What you shouldn’t do is tell people it was only a dog or cat. It was more than that to them - it was a friend - someone they shared many moments of their life with. Don’t tell them to get another pet right away. Let them grieve and make their own transition. They will know when the want to share their lives with another pet.
Our dog Baron was supposed to be a canine with the police department of which I was a member. We adopted him when he was rejected. The canine officer who was supposed to have Baron as his partner died suddenly and unexpectedly within five weeks of Baron. During his career he had had a number of canine partners. His two favorite dogs had died and he had their cremains. Just prior to closing his casket at the funeral home, his family placed the urns of those two favorite partners in the casket with him. Partners in life and eternity; they shared a bond that can’t be broken.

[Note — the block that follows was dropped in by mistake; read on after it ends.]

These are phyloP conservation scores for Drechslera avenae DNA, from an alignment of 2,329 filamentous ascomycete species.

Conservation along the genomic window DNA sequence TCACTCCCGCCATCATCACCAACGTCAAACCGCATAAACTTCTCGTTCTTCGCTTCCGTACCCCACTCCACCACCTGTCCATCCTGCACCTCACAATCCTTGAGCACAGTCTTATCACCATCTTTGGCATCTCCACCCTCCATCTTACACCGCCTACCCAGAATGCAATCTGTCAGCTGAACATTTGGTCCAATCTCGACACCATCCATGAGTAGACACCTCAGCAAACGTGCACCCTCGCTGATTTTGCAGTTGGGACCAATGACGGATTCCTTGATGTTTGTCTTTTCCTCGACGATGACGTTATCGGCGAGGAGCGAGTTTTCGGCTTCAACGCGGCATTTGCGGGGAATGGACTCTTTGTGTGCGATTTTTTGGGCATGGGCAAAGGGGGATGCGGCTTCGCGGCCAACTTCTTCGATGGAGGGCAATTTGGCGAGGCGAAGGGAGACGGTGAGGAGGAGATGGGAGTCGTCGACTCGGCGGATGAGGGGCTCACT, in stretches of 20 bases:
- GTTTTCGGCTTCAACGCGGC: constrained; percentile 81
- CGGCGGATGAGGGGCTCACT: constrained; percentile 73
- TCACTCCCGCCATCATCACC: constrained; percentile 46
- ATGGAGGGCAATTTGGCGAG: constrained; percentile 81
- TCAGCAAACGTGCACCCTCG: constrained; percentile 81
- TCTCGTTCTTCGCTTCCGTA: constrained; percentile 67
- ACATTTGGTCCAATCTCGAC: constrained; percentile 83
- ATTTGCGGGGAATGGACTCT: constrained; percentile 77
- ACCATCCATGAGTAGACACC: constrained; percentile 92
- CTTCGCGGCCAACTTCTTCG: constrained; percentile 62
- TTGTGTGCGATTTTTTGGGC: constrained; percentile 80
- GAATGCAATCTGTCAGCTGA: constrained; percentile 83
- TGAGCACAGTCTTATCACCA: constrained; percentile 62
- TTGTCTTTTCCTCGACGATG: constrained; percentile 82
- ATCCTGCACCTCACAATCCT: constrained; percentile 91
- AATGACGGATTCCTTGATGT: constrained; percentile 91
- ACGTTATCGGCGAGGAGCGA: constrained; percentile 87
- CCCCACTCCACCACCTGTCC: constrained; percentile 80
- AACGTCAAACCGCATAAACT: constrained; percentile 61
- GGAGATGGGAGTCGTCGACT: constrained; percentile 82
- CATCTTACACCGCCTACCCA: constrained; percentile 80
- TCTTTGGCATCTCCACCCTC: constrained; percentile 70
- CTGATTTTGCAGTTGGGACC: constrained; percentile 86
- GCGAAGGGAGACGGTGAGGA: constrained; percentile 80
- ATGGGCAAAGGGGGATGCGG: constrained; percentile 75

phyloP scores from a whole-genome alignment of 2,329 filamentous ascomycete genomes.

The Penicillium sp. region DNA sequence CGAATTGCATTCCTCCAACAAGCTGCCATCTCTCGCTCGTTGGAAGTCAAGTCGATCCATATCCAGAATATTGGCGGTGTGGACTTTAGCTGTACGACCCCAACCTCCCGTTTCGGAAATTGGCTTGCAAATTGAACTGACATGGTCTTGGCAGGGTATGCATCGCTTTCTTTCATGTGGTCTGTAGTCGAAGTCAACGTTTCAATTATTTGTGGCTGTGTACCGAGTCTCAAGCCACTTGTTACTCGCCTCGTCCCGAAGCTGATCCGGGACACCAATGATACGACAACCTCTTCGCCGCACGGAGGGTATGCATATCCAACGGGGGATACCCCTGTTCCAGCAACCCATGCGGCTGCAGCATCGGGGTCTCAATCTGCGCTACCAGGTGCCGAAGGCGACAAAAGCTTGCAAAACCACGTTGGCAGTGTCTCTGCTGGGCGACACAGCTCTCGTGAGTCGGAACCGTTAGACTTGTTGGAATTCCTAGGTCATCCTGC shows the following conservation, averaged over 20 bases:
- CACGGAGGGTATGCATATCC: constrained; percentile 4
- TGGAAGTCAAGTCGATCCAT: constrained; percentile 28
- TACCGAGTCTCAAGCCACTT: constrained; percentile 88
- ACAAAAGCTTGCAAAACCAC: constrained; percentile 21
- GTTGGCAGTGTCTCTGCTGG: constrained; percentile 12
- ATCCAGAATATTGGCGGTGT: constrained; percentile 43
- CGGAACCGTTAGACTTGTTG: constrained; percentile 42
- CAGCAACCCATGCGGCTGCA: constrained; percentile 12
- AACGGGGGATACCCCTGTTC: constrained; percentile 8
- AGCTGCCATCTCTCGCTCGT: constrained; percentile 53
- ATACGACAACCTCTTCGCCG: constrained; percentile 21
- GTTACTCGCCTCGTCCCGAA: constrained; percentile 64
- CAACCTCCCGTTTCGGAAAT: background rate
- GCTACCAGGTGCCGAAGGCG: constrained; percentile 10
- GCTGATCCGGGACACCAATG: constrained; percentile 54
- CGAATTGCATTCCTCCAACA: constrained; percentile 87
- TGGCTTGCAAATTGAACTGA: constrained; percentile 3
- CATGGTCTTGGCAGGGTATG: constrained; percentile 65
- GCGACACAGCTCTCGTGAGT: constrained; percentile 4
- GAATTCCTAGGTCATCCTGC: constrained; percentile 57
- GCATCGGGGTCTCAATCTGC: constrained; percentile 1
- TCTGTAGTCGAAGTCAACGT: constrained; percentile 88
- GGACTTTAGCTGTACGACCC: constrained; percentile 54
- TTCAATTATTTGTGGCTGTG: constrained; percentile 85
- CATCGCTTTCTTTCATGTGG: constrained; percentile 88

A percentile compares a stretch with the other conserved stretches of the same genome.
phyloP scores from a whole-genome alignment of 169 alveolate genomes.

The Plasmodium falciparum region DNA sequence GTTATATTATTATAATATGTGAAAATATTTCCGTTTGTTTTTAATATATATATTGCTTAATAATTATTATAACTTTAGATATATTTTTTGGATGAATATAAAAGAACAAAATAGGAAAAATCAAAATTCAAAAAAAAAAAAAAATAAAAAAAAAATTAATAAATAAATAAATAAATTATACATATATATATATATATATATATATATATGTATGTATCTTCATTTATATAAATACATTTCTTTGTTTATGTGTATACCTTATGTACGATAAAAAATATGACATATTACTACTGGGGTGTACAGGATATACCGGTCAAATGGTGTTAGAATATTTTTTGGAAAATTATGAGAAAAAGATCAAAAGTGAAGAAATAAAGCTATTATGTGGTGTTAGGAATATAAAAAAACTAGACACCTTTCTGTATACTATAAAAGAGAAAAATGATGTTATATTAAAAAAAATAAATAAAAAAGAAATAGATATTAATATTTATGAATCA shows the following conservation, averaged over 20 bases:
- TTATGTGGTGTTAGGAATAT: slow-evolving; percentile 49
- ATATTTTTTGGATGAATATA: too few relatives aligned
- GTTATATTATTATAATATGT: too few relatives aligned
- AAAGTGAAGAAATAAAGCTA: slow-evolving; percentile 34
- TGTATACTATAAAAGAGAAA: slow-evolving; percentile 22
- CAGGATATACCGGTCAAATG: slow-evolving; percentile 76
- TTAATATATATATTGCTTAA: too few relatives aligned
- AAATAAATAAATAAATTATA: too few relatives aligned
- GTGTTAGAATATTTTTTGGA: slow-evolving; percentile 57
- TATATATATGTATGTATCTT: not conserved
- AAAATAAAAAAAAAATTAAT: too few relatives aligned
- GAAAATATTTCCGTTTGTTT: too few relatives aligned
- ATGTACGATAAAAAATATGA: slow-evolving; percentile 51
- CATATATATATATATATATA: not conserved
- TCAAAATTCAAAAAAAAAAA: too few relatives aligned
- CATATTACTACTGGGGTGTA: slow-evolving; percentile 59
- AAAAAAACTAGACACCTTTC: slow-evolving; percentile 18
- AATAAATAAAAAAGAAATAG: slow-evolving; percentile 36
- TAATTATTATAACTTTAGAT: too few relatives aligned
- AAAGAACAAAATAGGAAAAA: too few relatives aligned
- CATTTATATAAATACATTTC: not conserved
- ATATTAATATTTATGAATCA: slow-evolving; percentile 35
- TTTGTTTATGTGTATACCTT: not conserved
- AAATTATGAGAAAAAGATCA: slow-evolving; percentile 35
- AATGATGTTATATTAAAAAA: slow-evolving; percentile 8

About the Author------------------
Keith Bettinger is a retired Suffolk County (N.Y.) Police Officer. He’s been writing for law enforcement publications for more than 35 years and has received 22 awards for his articles, stories, poems, and books. He has a Master’s Degree in Human Relations with a major in Clinical Counseling. During his career he received the department’s Bravery Medal, Silver Shield Award, Meritorious Police Service Award, Special Service Award, Professionalization Award, Department Recognition Award, five Headquarters commendations and six Precinct commendations. He also was a field training officer and an instructor on Post Shooting Trauma and Critical Incidents. Keith has written three books, Fighting Crime With "Some" Day and Lenny, End of Watch and Murder in McHenry. He has also contributed stories to the following anthologies: I Pledge Allegiance, Cop Tales 2000, Charity, True Blue, To Protect and Serve, and Dad’s Bow Tie. He also shares with Jack Miller, the screenplay Master Cheat. Keith lives in Las Vegas with his wife Lynn.